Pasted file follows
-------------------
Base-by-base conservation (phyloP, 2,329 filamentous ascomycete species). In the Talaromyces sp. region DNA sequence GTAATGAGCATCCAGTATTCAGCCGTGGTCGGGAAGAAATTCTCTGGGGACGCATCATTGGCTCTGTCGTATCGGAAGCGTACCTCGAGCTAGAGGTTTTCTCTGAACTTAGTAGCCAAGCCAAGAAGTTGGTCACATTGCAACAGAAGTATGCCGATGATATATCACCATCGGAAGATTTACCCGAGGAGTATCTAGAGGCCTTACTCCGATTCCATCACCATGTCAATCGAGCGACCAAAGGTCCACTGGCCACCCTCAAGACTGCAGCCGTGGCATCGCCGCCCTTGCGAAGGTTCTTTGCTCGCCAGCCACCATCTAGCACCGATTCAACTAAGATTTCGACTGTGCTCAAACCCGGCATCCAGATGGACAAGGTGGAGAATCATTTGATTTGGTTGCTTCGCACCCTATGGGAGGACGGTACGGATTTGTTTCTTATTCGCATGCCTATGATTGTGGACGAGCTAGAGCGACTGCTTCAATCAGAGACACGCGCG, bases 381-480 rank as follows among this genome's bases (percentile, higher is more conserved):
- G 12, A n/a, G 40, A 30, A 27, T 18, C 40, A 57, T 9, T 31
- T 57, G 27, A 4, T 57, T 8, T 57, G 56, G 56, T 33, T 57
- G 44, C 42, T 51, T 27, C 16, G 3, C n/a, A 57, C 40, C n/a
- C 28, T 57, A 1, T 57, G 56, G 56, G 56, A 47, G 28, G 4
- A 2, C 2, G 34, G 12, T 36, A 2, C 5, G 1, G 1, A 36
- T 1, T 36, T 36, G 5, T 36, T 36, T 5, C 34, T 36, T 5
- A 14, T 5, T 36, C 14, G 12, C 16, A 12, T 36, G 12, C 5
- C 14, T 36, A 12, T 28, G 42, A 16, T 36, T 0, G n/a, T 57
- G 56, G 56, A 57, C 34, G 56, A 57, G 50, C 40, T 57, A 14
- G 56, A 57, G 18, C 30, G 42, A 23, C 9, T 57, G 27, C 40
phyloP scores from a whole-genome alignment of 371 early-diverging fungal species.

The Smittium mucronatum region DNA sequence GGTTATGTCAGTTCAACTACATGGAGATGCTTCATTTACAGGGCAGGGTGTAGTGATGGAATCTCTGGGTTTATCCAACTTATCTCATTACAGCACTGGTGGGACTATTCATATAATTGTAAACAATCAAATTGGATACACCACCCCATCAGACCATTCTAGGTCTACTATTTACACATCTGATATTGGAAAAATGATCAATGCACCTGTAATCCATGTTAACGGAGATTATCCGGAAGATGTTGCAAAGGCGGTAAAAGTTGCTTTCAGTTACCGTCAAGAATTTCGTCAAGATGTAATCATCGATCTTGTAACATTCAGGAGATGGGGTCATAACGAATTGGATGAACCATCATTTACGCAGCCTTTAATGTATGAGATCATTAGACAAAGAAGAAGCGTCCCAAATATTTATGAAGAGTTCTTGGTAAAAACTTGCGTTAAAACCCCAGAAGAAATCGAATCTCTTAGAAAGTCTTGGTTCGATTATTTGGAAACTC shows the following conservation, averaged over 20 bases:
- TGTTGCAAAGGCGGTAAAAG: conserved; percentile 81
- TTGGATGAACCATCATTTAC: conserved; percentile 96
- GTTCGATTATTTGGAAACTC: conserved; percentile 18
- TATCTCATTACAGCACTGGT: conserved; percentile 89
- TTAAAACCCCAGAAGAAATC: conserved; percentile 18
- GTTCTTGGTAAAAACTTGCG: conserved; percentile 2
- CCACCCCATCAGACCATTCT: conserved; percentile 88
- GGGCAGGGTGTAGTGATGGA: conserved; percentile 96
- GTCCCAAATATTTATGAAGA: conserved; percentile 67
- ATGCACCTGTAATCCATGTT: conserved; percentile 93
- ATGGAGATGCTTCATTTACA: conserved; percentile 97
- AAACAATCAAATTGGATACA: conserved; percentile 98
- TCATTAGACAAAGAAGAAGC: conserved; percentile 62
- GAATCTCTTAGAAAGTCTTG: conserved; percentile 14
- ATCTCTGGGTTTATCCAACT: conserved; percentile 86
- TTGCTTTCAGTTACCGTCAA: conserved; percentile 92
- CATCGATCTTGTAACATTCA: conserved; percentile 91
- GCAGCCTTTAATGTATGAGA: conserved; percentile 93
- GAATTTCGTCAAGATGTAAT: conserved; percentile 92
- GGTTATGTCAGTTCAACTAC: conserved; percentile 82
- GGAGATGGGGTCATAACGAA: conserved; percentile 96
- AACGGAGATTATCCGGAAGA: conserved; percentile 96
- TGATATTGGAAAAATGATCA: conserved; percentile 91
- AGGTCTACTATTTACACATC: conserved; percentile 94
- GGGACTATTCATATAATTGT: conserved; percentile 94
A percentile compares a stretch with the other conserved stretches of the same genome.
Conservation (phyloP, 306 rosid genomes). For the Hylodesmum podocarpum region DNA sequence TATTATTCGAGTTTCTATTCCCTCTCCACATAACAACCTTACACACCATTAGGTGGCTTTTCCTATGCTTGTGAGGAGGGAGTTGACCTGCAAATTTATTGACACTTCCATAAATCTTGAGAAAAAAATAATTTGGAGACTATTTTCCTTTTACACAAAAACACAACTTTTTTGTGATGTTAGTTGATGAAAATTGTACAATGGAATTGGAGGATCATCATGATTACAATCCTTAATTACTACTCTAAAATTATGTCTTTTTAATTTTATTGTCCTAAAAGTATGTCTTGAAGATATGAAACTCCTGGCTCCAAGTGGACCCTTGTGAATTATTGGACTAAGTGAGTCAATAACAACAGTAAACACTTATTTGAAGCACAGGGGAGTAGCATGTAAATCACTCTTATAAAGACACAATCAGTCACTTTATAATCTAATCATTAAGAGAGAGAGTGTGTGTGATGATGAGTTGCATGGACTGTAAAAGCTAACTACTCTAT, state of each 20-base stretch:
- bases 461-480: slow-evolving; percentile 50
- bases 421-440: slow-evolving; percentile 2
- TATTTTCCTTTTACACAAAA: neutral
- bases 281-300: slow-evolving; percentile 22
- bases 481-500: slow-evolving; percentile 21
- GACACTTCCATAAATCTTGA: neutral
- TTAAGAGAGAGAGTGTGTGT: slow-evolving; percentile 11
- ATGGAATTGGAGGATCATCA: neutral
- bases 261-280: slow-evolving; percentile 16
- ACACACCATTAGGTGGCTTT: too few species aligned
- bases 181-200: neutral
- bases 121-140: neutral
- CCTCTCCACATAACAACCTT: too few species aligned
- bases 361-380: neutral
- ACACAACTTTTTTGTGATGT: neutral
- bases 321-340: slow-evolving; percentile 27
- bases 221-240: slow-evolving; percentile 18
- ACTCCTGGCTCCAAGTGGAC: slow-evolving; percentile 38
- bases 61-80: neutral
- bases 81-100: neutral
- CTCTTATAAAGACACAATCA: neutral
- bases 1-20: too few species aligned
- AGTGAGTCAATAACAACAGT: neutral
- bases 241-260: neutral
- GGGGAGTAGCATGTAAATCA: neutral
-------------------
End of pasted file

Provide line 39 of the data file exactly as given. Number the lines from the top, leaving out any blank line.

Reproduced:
A percentile compares a stretch with the other conserved stretches of the same genome.